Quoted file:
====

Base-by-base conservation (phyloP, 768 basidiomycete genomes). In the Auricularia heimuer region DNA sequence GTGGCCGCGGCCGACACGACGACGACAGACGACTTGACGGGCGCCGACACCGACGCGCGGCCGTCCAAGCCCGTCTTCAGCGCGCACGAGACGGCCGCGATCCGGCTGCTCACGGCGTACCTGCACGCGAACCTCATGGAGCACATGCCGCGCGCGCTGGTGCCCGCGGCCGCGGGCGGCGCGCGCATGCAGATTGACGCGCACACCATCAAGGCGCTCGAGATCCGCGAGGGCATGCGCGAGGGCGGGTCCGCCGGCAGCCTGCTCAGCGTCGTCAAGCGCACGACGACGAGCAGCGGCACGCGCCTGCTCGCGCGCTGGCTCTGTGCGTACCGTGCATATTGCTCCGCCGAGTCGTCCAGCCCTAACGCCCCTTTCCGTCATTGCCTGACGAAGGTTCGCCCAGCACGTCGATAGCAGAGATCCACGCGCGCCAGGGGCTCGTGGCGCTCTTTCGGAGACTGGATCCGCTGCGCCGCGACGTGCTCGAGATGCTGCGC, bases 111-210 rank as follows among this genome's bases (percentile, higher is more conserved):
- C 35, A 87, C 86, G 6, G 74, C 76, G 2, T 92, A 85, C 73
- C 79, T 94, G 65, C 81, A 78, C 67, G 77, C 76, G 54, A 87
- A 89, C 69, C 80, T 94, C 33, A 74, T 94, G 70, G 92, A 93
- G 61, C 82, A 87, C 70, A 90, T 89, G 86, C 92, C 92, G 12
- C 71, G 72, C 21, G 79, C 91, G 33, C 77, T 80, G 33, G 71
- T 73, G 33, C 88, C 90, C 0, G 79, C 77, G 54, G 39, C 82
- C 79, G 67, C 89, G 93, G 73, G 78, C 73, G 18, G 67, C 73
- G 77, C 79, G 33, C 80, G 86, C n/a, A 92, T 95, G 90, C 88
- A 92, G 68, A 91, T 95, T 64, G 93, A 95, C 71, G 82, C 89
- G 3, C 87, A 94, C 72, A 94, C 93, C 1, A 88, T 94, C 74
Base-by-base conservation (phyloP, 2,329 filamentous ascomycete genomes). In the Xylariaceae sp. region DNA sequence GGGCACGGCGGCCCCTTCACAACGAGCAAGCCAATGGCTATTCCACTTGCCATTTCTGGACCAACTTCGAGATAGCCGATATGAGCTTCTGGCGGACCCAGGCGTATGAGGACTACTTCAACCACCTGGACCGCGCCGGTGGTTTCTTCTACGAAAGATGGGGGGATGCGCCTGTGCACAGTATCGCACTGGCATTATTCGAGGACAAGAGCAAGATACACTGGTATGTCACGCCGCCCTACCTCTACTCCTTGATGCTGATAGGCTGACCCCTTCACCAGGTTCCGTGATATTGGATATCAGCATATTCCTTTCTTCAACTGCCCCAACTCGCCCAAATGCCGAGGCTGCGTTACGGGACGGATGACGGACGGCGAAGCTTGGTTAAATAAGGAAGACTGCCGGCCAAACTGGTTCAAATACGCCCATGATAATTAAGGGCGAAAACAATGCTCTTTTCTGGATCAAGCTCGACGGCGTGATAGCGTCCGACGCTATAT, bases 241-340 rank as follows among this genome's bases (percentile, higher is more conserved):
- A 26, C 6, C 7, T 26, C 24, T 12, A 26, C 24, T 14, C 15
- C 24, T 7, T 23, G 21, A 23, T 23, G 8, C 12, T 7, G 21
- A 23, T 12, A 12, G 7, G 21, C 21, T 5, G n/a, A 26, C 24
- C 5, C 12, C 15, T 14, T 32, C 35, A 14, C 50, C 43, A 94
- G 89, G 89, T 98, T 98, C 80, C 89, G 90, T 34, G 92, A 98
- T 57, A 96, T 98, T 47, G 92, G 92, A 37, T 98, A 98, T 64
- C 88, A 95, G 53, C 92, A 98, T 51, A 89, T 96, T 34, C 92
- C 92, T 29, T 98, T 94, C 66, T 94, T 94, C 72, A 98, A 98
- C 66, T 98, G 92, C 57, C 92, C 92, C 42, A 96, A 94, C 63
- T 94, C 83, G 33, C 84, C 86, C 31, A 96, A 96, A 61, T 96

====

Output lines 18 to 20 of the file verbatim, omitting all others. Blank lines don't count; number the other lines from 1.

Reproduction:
- T 57, A 96, T 98, T 47, G 92, G 92, A 37, T 98, A 98, T 64
- C 88, A 95, G 53, C 92, A 98, T 51, A 89, T 96, T 34, C 92
- C 92, T 29, T 98, T 94, C 66, T 94, T 94, C 72, A 98, A 98